Immigration law and visa requirements change frequently. If you have an immigration-related problem, it can be difficult to understand what to do, how to do it and who to speak to.
If English is not your first language, it can be even harder to find out how to proceed.
An expert immigration solicitor will be able to explain immigration law and proceed in simple language. Many solicitors can also offer services in other languages, if you are not a fluent English speaker, including French, German, Polish, Spanish, Hindi, Urdu and Chinese.
What kind of immigration advice do I need?
There are a number of options to consider from when looking for advice. Many websites and online forums will offer advice, but this information can be out of date, or incomplete.
The Government recommend that you get help from a qualified professional. Two types of qualified immigration specialists are Immigration Advisers and Immigration Solicitors.
Immigration advisers are trained to help with many different types of immigration issue, including visa applications, advice with filling out forms, and help with representation at an immigration tribunal.
These advisers cannot make decisions on cases, and can only provide advice.
Some immigration advisers work privately, and may charge a fee for their services. Some charities and organisations like Citizens Advice also work with qualified advisers. Depending on your circumstances, you may be eligible for free advice.
You should always check that an adviser is regulated and is listed on the Office of Immigration Services Commissioner (OISC) website, before instructing them to help, and before paying any fees.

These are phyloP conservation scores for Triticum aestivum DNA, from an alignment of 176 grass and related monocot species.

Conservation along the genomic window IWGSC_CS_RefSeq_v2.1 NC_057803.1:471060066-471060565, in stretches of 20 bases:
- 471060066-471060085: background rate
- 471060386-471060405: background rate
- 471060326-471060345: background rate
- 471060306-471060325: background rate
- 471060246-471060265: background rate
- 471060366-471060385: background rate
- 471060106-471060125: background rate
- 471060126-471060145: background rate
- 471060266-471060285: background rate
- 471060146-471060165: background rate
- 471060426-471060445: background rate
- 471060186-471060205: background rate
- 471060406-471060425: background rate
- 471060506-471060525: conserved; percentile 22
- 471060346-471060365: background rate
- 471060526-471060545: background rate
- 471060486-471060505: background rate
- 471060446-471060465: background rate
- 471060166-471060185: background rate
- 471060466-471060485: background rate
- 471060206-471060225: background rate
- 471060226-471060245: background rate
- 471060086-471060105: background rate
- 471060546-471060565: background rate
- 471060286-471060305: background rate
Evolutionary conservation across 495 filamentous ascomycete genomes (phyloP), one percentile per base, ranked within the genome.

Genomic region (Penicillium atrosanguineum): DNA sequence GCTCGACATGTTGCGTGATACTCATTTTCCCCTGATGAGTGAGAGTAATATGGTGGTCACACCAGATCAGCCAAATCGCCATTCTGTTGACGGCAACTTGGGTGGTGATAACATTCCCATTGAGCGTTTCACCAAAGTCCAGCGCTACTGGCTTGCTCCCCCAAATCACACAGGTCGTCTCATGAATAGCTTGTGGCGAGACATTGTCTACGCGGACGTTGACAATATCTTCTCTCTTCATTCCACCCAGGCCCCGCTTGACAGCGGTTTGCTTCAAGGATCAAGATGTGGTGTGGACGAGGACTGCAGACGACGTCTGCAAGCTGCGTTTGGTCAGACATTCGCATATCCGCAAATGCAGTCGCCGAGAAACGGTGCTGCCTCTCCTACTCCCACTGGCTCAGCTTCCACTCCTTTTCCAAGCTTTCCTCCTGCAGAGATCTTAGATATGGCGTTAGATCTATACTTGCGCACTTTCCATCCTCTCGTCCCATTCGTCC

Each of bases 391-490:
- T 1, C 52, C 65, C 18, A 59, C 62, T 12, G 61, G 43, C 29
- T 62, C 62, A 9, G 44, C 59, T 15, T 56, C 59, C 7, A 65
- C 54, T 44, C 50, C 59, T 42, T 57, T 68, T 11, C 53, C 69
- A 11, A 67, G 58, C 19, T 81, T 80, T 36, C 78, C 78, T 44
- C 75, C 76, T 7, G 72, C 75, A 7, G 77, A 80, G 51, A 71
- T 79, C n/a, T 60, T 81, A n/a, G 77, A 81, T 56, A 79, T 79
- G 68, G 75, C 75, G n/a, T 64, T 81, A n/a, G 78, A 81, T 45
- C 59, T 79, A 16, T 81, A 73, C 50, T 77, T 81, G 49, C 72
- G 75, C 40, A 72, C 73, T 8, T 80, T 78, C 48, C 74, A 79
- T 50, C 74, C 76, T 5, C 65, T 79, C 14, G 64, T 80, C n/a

Unregulated advisers may charge high fees for poor or inadequate service, and because they are unregulated, it can be difficult to make a formal complaint or recover the money you have lost. For a OISC-regulated adviser, you can escalate a complaint to the OISC.
Immigration solicitors have had several years training in the law, both studying at university and as a trainee. Solicitors are regulated by the Solicitors Regulation Authority (SRA) and are bound to the SRA's strict code of ethics and conduct.
In addition, many lawyers who offer immigration advice will have had additional specialist training, like the Immigration and Asylum Accreditation Scheme.
If you are not satisfied with a solicitor's performance, you can make a formal complain through the Legal Ombudsman.
Who should you choose?
Advisers can get apply to be regulated by the OISC in a short time, and do not require formal qualifications. Solicitors can take many years to qualify. This difference does not mean that a solicitor will give better advice than an immigration adviser, and many OISC-regulated advisers have a law degree or professional qualification.
An advisor will focus on immigration matters exclusively, whereas some solicitors may handle a range of other work, like property conveyancing or injury claims.
In general, you can choose either a solicitor or a regulated adviser, and both should be able to deliver the same standard of service.
An exception to the above would be complex cases and more complex appeals. If you need legal advice for a complicated matter, or to make an appeal, you may wish to instruct an immigration solicitor on the basis that their years of training may better equip them to handle cases that need research and a knowledge of case law.
Can I get free immigration advice?
It is possible to get free advice from sources like Citizens' Advice. This advice could include:
- Help with visa applications
- Application for citizenship
- Help with following up on delays
Free advice is unlikely to be available for more complicated matters, however. You should ask the solicitor or adviser whether they offer free advice or a free consultation before you sign anything.